They had reason to leave town. So why are their friends crazy? | News Today

They had reason to leave town. So why are their friends crazy?

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“There was a real feeling that they felt betrayed,” said Dr Frey, who is now on staff at Erie County Medical Center and who recently launched The Prudent Plastic Surgeon, a counseling website. as an investment intended for his medical colleagues. “We have a lot of, ‘How can you leave? New York is in trouble and you need to stand together. And it was clear to me that I was not doing that. Our way of handling this was to point out to our friends that we love New York and don’t give up when needed. But we still felt judged.

Of course, moving is always a big deal, and not just for people who pack their belongings. The ground also trembles under the feet of the friends who remain, and who could be forgiven for feeling like U-Haul is breaking down the old gang.

But when the city that remains is New York, the level of annoyance seems particularly high; it sounds like a personal insult to the friends of the future ex-resident. Now take the pandemic into account and the distress begins to move into the red zone – outrage.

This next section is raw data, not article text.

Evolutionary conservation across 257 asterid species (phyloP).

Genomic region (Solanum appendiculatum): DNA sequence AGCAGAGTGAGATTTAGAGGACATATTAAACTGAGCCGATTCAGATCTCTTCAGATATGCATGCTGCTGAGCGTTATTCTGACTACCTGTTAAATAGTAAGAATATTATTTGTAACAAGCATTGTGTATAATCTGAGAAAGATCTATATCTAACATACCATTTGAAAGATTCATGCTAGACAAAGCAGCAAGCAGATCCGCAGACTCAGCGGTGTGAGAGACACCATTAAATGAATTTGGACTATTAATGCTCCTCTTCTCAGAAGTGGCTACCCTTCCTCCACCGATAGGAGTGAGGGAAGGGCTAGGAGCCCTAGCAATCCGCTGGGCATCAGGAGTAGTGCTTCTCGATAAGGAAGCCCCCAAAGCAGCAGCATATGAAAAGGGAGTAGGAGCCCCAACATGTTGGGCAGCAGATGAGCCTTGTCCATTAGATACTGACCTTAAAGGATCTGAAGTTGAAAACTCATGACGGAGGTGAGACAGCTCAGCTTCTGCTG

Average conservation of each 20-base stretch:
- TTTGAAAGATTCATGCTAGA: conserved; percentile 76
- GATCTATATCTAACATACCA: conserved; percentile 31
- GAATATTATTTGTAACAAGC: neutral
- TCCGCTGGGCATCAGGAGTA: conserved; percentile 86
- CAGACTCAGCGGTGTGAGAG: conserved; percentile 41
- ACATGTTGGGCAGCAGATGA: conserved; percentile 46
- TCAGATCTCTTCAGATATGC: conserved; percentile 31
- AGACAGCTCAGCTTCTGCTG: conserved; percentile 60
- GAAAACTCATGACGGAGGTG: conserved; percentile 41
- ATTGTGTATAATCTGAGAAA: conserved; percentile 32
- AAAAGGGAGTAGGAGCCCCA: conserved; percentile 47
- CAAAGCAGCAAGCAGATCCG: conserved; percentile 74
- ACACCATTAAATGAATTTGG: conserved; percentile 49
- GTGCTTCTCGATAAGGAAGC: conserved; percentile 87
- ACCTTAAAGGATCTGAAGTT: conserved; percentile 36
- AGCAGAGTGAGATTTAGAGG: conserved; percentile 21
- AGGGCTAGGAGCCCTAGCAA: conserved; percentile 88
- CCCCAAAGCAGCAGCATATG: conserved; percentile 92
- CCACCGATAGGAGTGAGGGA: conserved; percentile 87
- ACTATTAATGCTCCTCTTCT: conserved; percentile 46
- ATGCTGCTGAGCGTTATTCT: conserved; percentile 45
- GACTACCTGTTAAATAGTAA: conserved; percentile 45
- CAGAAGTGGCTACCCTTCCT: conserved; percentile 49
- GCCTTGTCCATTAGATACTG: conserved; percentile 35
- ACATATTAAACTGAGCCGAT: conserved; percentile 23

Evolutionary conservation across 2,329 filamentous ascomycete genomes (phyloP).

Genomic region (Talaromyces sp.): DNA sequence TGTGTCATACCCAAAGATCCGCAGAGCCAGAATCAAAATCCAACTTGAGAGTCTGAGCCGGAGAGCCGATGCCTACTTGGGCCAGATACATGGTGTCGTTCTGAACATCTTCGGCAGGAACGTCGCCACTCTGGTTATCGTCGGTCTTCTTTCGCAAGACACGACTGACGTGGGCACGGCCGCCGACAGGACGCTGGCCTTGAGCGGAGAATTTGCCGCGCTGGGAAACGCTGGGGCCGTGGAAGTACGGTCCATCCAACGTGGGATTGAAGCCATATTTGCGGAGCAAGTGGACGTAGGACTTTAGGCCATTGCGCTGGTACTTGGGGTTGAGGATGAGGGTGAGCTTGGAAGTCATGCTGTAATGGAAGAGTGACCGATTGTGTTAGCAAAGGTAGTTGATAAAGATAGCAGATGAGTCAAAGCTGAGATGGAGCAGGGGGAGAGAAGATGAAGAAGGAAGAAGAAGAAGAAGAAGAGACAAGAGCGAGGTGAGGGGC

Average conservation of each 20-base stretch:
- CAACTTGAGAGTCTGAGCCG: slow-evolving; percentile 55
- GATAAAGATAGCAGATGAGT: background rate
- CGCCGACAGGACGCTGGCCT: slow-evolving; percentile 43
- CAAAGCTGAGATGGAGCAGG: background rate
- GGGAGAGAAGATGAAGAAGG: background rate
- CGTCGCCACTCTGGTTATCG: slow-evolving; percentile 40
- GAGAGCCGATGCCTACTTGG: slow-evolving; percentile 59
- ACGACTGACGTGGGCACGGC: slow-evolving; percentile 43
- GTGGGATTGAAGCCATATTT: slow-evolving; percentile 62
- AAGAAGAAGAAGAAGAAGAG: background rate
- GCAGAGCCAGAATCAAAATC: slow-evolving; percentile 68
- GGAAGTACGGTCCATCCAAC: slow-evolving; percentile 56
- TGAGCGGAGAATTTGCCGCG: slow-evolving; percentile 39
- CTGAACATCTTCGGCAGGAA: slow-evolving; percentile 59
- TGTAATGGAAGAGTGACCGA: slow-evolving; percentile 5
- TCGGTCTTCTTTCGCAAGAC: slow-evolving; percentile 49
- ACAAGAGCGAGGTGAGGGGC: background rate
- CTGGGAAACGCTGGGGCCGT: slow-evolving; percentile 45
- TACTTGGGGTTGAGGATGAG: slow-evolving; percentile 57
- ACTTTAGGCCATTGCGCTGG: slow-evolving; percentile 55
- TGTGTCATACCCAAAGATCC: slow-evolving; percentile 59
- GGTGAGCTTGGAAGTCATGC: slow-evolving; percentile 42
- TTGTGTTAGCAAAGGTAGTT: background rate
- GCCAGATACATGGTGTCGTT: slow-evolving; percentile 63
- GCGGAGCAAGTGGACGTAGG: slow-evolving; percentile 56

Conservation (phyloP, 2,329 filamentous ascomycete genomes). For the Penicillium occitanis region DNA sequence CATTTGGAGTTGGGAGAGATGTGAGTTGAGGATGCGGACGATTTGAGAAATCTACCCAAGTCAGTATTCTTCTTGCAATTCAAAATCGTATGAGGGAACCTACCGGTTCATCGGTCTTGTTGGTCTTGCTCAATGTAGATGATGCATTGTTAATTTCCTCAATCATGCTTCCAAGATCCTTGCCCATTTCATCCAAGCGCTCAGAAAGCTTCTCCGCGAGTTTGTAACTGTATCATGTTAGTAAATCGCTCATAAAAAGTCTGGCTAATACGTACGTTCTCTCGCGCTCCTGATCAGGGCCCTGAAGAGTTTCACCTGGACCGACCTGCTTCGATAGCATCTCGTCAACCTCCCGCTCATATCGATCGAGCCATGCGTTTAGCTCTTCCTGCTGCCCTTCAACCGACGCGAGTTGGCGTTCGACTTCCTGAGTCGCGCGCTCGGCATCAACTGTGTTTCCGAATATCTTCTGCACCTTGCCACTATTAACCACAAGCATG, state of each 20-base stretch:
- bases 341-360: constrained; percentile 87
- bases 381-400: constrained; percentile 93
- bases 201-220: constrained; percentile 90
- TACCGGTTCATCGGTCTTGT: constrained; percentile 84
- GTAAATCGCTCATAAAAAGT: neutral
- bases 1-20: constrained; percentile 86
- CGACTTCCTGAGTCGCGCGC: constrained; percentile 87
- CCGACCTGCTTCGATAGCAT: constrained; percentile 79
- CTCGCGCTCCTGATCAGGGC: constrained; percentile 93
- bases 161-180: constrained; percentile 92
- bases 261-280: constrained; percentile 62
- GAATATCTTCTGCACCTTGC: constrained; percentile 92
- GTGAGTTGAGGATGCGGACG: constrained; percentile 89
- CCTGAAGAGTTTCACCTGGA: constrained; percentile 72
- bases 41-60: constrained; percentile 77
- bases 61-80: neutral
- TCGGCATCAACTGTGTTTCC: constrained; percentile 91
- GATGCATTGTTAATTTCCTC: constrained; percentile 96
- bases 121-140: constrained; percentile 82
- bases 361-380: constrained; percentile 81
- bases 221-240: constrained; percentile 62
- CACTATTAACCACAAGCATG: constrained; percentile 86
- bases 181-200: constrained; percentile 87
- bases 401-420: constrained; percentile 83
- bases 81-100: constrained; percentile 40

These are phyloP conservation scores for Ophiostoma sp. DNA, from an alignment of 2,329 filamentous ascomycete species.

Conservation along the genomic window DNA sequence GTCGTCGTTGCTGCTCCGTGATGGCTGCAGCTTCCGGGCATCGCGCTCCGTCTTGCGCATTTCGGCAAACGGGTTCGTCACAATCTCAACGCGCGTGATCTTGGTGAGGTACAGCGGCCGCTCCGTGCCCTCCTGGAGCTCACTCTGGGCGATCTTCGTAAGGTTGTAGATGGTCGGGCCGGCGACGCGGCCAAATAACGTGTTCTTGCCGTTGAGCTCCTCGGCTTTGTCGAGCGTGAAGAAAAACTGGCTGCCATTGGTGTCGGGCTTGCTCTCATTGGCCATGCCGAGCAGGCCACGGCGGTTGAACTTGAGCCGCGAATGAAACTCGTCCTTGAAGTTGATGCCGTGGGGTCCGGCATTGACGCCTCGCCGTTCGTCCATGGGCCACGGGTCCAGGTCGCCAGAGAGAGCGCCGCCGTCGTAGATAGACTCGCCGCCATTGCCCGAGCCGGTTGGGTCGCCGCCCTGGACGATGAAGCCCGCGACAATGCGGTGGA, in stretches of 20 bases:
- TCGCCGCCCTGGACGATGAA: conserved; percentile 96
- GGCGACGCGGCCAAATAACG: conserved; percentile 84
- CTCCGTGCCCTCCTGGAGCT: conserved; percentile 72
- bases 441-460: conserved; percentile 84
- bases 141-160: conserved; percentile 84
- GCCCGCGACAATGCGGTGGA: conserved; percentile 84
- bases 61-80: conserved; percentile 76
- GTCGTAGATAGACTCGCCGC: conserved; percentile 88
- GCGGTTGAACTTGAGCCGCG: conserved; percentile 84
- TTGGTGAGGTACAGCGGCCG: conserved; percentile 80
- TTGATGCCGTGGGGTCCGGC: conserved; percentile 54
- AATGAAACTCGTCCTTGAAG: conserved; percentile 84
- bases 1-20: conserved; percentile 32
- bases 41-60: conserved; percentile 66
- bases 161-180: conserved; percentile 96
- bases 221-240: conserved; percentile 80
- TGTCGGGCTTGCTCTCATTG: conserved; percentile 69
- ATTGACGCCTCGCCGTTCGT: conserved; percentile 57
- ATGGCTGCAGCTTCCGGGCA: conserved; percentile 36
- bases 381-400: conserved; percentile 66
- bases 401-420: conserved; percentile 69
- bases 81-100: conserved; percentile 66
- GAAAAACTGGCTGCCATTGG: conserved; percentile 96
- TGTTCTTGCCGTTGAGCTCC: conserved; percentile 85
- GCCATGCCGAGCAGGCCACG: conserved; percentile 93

“People who left New York during Covid decided the city was not safe enough, was not attractive enough, was not good enough, was too expensive,” said Gail Saltz, clinical associate professor at psychiatry at New York-Presbyterian Hospital / Weill Cornell Medical Center. “And their friends may see this as an indictment of their own choosing, especially if they are ambivalent about their choice. A defense could be: “I am a loyal person and I am loyal to my city, and you are all abandoning it.”

The accusation of abandonment was particularly painful for Joel Schnell, 72, a longtime New Yorker – that is, until last year, when he lost his income and was also became increasingly concerned about her 97-year-old mother living alone in Florida.

“So: pandemic, no income, my mother … We thought it was time to go to the beach and hide,” said Mr. Schnell, who works in women’s fashion. “The truth is, we were afraid to be in New York.”

The pandemic was raging in November 2020 – as were, in fact, some of Mr Schnell’s friends – when he and his wife, Lynne White, a former news anchor, sold their co-op on the Lower East Side. and lighted up for a two bedroom rental in Lauderdale-by-the-Sea.

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